Monday, November 26, 2007

Sweden is Glorious (Social Issues in Stockholm)

Sweden is an amazing country. On Friday, in a couple of the free newspapers that are handed out in just about every corner of the public transportation system in Stockholm, there were two different articles that mentioned some amazing Swedish statistics. First, the Swedes are working to cut homelessness in half in Stockholm. The second had to do with teen pregnancy. Both these issues were given press time, and for good reason. Both are important issues that should be put out there for the public.

But the reason Sweden is a glorious country is because Swedes think these issues are a big enough problem that the homelessness actually makes the front page of a newspaper. Granted a free one, but still. Before someone posts an anonymous comment about me not having good sources or not being able to speak for all of Sweden. I know. It’s a free newspaper. And I’m giving an opinion.

Homelessness is a problem, all over the world, but everything is relative. And having only 433 people without a roof over their heads, however deplorable, is not a huge problem. But like I said, Sweden is amazing because they are appalled enough to put a lot of money into it to make it even less of a problem. And as much as I comment on things like jail time in Sweden, they do some good work when it comes to certain social issues. Homelessness is clearly one of them! The benefits of the Swedish welfare state do make an appearance every now and again. The beauty of the Swedish model.

Sweden is planning on halving the homeless in Stockholm. The idea is to put a whole lot of money into helping people who are out on the streets. And here is where the amazing statistics come into play. There are 3200 homeless people in Stockholm. This includes those who are living in shelters and have some sort of roof over their head. So 433 people in Stockholm are actually, literally, homeless, with nowhere to go. Four hundred and thirty three. That’s it. That is amazing to me. Stockholm is a big city. And that’s it.

The goal is to get that number down to about 200 some people. Which is wonderful. But I’m still amazed that there are only 433 people in Stockholm that don’t have a roof over their heads. Which is why Sweden is an amazing country. I make some snide remarks about the government in this country, but they manage to do some things well. And it seems that all that tax money they take in, at least some of it is used to do some amazing things. Because I have a hard time imagining to many other big cities have such a small number of homeless people.

The next important issue was teenage pregnancy. Again some amazing statistics were published in the paper. In the year 2006, there were 1,236 teen age mothers. Yup. And that is all of Sweden. In a country of 9 million. Just over a thousand teenage mothers. Now from my understanding this only counts mothers who went through with the pregnancy. And abortion is pretty well accepted here, so I’m sure there were a few more than the 1,236. But it couldn’t have been that many more.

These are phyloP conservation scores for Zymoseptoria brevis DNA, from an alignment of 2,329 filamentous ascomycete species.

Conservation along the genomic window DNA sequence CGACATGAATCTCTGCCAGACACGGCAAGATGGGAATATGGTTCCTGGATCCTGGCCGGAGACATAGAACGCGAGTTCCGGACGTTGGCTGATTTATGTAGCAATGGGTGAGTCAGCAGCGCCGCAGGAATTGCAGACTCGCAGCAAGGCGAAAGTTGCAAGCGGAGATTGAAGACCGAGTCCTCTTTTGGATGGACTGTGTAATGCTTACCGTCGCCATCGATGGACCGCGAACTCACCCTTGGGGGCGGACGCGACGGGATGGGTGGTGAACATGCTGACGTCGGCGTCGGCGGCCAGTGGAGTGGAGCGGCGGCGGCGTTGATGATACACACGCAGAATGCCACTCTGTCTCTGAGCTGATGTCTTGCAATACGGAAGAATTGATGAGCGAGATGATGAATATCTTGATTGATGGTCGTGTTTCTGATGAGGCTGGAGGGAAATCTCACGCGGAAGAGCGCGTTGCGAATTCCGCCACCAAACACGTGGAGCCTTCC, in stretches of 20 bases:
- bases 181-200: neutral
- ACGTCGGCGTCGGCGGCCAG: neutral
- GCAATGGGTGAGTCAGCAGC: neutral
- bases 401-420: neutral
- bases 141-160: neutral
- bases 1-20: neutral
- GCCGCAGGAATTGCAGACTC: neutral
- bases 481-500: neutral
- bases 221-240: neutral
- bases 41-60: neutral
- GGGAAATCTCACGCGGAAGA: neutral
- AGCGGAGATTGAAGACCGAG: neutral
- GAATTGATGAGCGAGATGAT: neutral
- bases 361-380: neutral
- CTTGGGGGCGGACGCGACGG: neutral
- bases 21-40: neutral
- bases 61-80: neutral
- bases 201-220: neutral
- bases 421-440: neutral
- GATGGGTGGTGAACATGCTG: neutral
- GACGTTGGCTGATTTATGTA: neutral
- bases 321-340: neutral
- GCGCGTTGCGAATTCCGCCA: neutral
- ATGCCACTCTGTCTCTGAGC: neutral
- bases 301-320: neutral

I’m sure this has to do with Swedes being much more open about different forms of birth control and just sex in general. Abstinence isn’t the only way in Sweden. This might have to do with the government, or it might have to do with Sweden being a very secular country and not putting as much weight into religious doctrine as other countries. Whatever the reason, they do good work. Just another reason Sweden is an amazing country.

8 comments:

  1. Do I smell irony? Do you mean that we should skip the homeless and the young mothers and aim for "more important" things?
    It has to be more than 1.236 teenage mothers though.. I mean, I know at least 3 of them :)

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  2. Actually, I was being very serious here. I think it's great that there are so few. It's just that the numbers are so small that it is completely foreign to me. No irony intended.

    And about the teenage mothers, those numbers seemed really small to me too... but I don't know any Swedish teenage mothers.

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  3. Actually, when I think about it, two of the young mothers that I know are not swedish, and they were all 18 when pregnant. Interesting, how come there are so few when sex is so accepeble?

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  4. I think that with the acceptance of sex comes an acceptance of prevention also. So varying forms of birth control are readily available as well as promoted. This moves away from the idea that abstinence is the only way to avoid pregnancy and opens up a conversation regarding sex and pregnancy. With this comes a more informed public, which includes all those teenagers who start having sex.

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  5. "In the year 2006, there were 1,236 teen age mothers. Yup. And that is all of Sweden. In a country of 9 million."

    Yeah but there isn't 9 million teeage girls

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  6. Very true. The point however was only to demonstrate what low numbers Sweden is dealing with.

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  7. It's funny you mention abstinence as being not the only way of avoiding teen pregnancies. I would say that abstinence is not preached at all!
    It's comdom! comdom! condom!

    Every school class are handed free condoms at the age of 15 or something. I was anyway.

    It's good though.

    P.S Sorry for writing years after the fact.

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  8. I definitely did not get a condom in school at the age of 15. but we did get birth control talks in school so we didnt just go with the abstinence only.

    and no worries at all. I love the old comments!

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